City of Sacramento OKs Rent Control – Grassroots Effort Not Happy with Compromise

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By Crescenzo Vellucci
Vanguard Sacramento Bureau

SACRAMENTO – Apparently, there’s rent control. And then there’s rent control.

That was made abundantly clear Tuesday when a new Sacramento rent control ordinance was unveiled, and then quickly approved, at a Sacramento City Council meeting.

The council acted after reports in 2017 showed Sacramento had the highest rent increases for a metropolitan area in the nation. Or close to it.

But the ordinance became law with stiff opposition from the very people who wanted rent control. But not just any rent control.

Faced with a grassroots-organized city charter amendment that would firmly rein in draconian rent increases, and other gross abuses by landlords, the City of Sacramento was forced to sit down and compromise.

Council members met with proponents of the already-qualified measure that had garnered 44,000 plus signatures, or 20 percent of eligible city voters. The grassroots effort was headed for the 2020 ballot.

And generally, initiatives, if qualified, usually go to the ballot, absent some legal challenge. However, under a state law authored by Sacramento Mayor Darrell Steinberg – more than ironic since he supported an ordinance to kill the approved measure – municipalities can meet with proponents of initiatives and cut a deal.

And that’s just what the city did.

That’s why the Sacramento City Council jammed the ordinance on the ballot Tuesday, and then quickly approved the “Rent Control” ordinance – with only one dissent and one abstention. It attempts to mitigate out-of-control landlords.

But it’s not close to what the tens of thousands of Sacramentans thought they were getting when they signed petitions, said opponents Tuesday.

The new compromise ordinance would limit rent increases to six percent plus the Consumer Price Index amount, which was 2.7 percent last year. That would make a maximum increase of 8.7 percent last year, but it could go as high as 10 percent a year.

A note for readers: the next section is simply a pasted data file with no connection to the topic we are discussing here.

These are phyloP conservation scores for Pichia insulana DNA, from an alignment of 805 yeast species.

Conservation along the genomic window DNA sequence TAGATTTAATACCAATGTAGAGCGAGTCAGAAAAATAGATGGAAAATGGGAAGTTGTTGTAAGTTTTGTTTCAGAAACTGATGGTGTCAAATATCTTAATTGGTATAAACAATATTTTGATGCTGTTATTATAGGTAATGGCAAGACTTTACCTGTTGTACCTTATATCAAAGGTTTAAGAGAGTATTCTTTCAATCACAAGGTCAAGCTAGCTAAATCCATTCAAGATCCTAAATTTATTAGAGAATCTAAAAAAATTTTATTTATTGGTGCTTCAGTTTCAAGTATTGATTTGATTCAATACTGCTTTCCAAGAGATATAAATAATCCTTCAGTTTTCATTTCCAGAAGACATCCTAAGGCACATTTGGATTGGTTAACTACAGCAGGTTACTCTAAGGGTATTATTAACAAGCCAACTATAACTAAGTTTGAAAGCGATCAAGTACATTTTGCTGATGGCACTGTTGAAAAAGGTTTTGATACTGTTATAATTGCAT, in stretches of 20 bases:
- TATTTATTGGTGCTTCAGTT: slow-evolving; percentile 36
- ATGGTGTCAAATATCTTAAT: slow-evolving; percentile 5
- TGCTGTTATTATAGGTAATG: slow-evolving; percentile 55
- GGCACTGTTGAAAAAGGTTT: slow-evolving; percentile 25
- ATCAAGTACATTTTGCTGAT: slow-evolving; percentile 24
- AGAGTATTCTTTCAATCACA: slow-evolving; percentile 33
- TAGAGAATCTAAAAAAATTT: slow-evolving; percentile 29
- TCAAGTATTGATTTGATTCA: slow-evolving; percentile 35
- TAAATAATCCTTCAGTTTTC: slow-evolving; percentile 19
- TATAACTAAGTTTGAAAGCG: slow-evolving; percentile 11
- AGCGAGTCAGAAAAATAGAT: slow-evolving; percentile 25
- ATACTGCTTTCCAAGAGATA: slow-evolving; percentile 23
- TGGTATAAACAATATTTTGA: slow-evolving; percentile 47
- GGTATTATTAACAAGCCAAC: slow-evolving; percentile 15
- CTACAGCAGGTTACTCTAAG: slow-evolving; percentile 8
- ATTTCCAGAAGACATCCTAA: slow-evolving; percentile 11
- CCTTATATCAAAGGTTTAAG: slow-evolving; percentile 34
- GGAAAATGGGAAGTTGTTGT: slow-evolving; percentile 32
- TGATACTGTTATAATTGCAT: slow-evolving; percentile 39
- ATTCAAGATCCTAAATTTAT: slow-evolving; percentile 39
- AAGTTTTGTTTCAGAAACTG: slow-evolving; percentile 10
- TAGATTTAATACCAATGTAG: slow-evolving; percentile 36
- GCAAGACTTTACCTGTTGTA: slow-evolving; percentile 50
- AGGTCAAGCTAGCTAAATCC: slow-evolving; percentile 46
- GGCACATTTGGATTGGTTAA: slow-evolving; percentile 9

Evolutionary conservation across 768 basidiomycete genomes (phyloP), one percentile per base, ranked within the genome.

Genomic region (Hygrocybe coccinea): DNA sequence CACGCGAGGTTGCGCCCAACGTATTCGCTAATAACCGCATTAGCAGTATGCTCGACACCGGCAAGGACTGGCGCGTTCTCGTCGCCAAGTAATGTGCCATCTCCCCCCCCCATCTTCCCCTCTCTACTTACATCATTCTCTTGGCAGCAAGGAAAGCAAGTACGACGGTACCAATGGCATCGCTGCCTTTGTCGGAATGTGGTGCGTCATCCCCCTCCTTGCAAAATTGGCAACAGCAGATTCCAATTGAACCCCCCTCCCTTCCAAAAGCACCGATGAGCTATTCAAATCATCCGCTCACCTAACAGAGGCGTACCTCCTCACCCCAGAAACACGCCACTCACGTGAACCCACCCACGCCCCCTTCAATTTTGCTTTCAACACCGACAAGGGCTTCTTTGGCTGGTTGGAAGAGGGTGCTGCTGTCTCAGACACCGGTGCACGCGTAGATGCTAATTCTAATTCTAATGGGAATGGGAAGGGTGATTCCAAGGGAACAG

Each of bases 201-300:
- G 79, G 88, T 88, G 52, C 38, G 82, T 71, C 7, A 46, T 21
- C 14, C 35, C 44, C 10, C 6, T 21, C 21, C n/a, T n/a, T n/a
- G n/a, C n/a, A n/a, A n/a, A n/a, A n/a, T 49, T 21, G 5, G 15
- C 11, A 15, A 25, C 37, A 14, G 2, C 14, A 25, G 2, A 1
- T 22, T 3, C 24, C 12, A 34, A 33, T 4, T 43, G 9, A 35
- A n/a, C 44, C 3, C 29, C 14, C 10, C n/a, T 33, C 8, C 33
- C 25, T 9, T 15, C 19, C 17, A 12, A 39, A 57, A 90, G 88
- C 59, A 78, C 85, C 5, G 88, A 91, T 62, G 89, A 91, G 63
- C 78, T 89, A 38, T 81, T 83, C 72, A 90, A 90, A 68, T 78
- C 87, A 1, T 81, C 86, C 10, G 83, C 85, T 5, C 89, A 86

The grassroots-initiated measure was much more renter friendly. It would cap increases at half the city approved one Tuesday – at just five percent. And it could be as low as two percent if the CPI isn’t high.

That difference, as was made clear by speakers, could mean everything to Sacramento renters living in a stagnant wage increase economy.

Councilmember Steve Hansen led the effort to get the less stringent ordinance passed, noting that “this is not so imperfect we shouldn’t support it.” He said the ordinance will help renters facing 20-30 percent increases and those being evicted “for things that have nothing to do with their renting habits.”

However, loud proponents of the grassroots measure were not at all pleased. They said the ordinance approved Tuesday was not what the thousands who had signed petitions “expected.”

And they flat-out charged that city lawmakers – specifically naming Hansen and Steinberg – were bought off by landlords and landowners.

“A big part of why this deal is so bad is that rent can be raised up to 10 percent a year. That’s why we need a permanent rent control, and we need the opportunity to vote,” said one speaker. “We want landlords to profit,” but renters are opposed to “inhumane profits.”

“We were sold out by a labor union. The ones (who made the compromise with the city) were not the ones who gathered the signatures. They were the ones waiting for us back at the office for the signatures we gathered,” said Fairfield teacher Kevin Boltz. “Those voters who signed earned the right to vote (for the initiative).”

He and other speakers claimed that tens of thousands of dollars from developers and those opposed to rent control have flowed into 2020 re-election campaigns of Hansen and Steinberg.

“And we wonder why this (the city measure) is the best we can get. You are letting them kick people on the street,” Boltz said to the council. “I’m disgusted,” he said.

Hansen maintained that “this is not the end of the story, but the beginning of it.” Late in the meeting he asked for a modification of the ordinance so that it would be effective in 30 days, not 60, to give relief sooner to renters. He said he wanted to “send a clear message” to landowners the city wouldn’t “tolerate” rent gouging.

Councilmember Allen Warren said he wouldn’t support the new ordinance, largely because “as written it won’t produce the desired results.” And Councilmember Jay Schenirer admitted he was opposed to rent control, but that he would support the more modest city measure because he has heard many “stories of suffering.”